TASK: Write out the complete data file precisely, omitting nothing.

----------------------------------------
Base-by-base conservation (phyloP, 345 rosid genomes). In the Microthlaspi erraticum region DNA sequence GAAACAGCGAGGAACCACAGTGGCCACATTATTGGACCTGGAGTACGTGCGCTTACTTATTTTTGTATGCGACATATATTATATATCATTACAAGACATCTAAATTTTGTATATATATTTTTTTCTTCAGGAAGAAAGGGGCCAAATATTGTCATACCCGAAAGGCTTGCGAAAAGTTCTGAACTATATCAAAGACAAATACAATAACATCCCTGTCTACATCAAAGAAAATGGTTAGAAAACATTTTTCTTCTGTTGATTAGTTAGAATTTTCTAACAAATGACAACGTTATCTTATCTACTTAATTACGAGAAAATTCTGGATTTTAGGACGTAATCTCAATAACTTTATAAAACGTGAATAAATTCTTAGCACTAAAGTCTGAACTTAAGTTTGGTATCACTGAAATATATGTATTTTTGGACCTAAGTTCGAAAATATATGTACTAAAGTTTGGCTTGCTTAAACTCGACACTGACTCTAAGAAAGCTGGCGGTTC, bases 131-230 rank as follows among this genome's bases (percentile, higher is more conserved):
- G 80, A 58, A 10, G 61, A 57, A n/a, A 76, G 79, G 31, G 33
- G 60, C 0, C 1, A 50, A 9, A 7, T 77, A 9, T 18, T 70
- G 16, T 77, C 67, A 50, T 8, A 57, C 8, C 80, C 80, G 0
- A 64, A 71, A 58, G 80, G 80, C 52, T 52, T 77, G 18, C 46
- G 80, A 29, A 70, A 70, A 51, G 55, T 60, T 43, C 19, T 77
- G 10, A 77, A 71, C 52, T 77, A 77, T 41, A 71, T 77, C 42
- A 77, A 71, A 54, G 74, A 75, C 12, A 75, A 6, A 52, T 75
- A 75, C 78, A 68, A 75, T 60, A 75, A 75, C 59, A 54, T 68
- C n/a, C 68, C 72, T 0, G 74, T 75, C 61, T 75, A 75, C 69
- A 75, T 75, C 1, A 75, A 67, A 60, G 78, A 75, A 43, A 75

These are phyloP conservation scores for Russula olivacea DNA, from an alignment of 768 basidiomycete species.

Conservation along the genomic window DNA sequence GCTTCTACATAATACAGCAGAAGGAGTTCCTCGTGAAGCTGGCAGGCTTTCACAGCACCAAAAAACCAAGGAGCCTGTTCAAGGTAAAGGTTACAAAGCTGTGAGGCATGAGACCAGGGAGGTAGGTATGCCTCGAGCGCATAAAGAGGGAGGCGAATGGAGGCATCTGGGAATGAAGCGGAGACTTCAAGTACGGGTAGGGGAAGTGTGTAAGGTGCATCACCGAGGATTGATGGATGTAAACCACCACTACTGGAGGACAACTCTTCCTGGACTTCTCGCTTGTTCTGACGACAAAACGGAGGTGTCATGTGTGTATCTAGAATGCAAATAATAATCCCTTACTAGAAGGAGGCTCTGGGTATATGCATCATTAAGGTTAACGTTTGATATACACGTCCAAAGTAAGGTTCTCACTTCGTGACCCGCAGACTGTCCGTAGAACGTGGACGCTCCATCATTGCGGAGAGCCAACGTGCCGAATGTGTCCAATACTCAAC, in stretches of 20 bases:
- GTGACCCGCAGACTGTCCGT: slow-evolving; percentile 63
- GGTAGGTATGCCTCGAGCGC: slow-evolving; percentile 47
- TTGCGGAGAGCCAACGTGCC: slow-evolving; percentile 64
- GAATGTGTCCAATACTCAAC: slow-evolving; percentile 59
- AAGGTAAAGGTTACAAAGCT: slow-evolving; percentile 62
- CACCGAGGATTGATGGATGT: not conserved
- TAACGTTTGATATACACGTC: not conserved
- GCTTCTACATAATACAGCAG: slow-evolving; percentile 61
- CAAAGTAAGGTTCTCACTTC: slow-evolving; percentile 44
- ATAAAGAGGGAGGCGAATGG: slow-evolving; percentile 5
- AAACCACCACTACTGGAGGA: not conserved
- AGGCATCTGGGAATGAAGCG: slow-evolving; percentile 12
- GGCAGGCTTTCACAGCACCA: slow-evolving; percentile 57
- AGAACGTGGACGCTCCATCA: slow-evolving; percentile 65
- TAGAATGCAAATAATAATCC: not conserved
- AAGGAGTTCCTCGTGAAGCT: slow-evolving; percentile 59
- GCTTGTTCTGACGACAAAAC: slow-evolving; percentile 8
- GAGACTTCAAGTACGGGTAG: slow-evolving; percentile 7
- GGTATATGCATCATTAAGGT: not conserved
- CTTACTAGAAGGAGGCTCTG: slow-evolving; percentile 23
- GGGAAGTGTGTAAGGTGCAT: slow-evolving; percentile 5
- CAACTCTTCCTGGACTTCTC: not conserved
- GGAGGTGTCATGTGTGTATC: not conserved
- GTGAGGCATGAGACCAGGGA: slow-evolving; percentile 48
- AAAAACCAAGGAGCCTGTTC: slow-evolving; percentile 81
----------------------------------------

Base-by-base conservation (phyloP, 345 rosid genomes). In the Microthlaspi erraticum region DNA sequence GAAACAGCGAGGAACCACAGTGGCCACATTATTGGACCTGGAGTACGTGCGCTTACTTATTTTTGTATGCGACATATATTATATATCATTACAAGACATCTAAATTTTGTATATATATTTTTTTCTTCAGGAAGAAAGGGGCCAAATATTGTCATACCCGAAAGGCTTGCGAAAAGTTCTGAACTATATCAAAGACAAATACAATAACATCCCTGTCTACATCAAAGAAAATGGTTAGAAAACATTTTTCTTCTGTTGATTAGTTAGAATTTTCTAACAAATGACAACGTTATCTTATCTACTTAATTACGAGAAAATTCTGGATTTTAGGACGTAATCTCAATAACTTTATAAAACGTGAATAAATTCTTAGCACTAAAGTCTGAACTTAAGTTTGGTATCACTGAAATATATGTATTTTTGGACCTAAGTTCGAAAATATATGTACTAAAGTTTGGCTTGCTTAAACTCGACACTGACTCTAAGAAAGCTGGCGGTTC, bases 131-230 rank as follows among this genome's bases (percentile, higher is more conserved):
- G 80, A 58, A 10, G 61, A 57, A n/a, A 76, G 79, G 31, G 33
- G 60, C 0, C 1, A 50, A 9, A 7, T 77, A 9, T 18, T 70
- G 16, T 77, C 67, A 50, T 8, A 57, C 8, C 80, C 80, G 0
- A 64, A 71, A 58, G 80, G 80, C 52, T 52, T 77, G 18, C 46
- G 80, A 29, A 70, A 70, A 51, G 55, T 60, T 43, C 19, T 77
- G 10, A 77, A 71, C 52, T 77, A 77, T 41, A 71, T 77, C 42
- A 77, A 71, A 54, G 74, A 75, C 12, A 75, A 6, A 52, T 75
- A 75, C 78, A 68, A 75, T 60, A 75, A 75, C 59, A 54, T 68
- C n/a, C 68, C 72, T 0, G 74, T 75, C 61, T 75, A 75, C 69
- A 75, T 75, C 1, A 75, A 67, A 60, G 78, A 75, A 43, A 75

These are phyloP conservation scores for Russula olivacea DNA, from an alignment of 768 basidiomycete species.

Conservation along the genomic window DNA sequence GCTTCTACATAATACAGCAGAAGGAGTTCCTCGTGAAGCTGGCAGGCTTTCACAGCACCAAAAAACCAAGGAGCCTGTTCAAGGTAAAGGTTACAAAGCTGTGAGGCATGAGACCAGGGAGGTAGGTATGCCTCGAGCGCATAAAGAGGGAGGCGAATGGAGGCATCTGGGAATGAAGCGGAGACTTCAAGTACGGGTAGGGGAAGTGTGTAAGGTGCATCACCGAGGATTGATGGATGTAAACCACCACTACTGGAGGACAACTCTTCCTGGACTTCTCGCTTGTTCTGACGACAAAACGGAGGTGTCATGTGTGTATCTAGAATGCAAATAATAATCCCTTACTAGAAGGAGGCTCTGGGTATATGCATCATTAAGGTTAACGTTTGATATACACGTCCAAAGTAAGGTTCTCACTTCGTGACCCGCAGACTGTCCGTAGAACGTGGACGCTCCATCATTGCGGAGAGCCAACGTGCCGAATGTGTCCAATACTCAAC, in stretches of 20 bases:
- GTGACCCGCAGACTGTCCGT: slow-evolving; percentile 63
- GGTAGGTATGCCTCGAGCGC: slow-evolving; percentile 47
- TTGCGGAGAGCCAACGTGCC: slow-evolving; percentile 64
- GAATGTGTCCAATACTCAAC: slow-evolving; percentile 59
- AAGGTAAAGGTTACAAAGCT: slow-evolving; percentile 62
- CACCGAGGATTGATGGATGT: not conserved
- TAACGTTTGATATACACGTC: not conserved
- GCTTCTACATAATACAGCAG: slow-evolving; percentile 61
- CAAAGTAAGGTTCTCACTTC: slow-evolving; percentile 44
- ATAAAGAGGGAGGCGAATGG: slow-evolving; percentile 5
- AAACCACCACTACTGGAGGA: not conserved
- AGGCATCTGGGAATGAAGCG: slow-evolving; percentile 12
- GGCAGGCTTTCACAGCACCA: slow-evolving; percentile 57
- AGAACGTGGACGCTCCATCA: slow-evolving; percentile 65
- TAGAATGCAAATAATAATCC: not conserved
- AAGGAGTTCCTCGTGAAGCT: slow-evolving; percentile 59
- GCTTGTTCTGACGACAAAAC: slow-evolving; percentile 8
- GAGACTTCAAGTACGGGTAG: slow-evolving; percentile 7
- GGTATATGCATCATTAAGGT: not conserved
- CTTACTAGAAGGAGGCTCTG: slow-evolving; percentile 23
- GGGAAGTGTGTAAGGTGCAT: slow-evolving; percentile 5
- CAACTCTTCCTGGACTTCTC: not conserved
- GGAGGTGTCATGTGTGTATC: not conserved
- GTGAGGCATGAGACCAGGGA: slow-evolving; percentile 48
- AAAAACCAAGGAGCCTGTTC: slow-evolving; percentile 81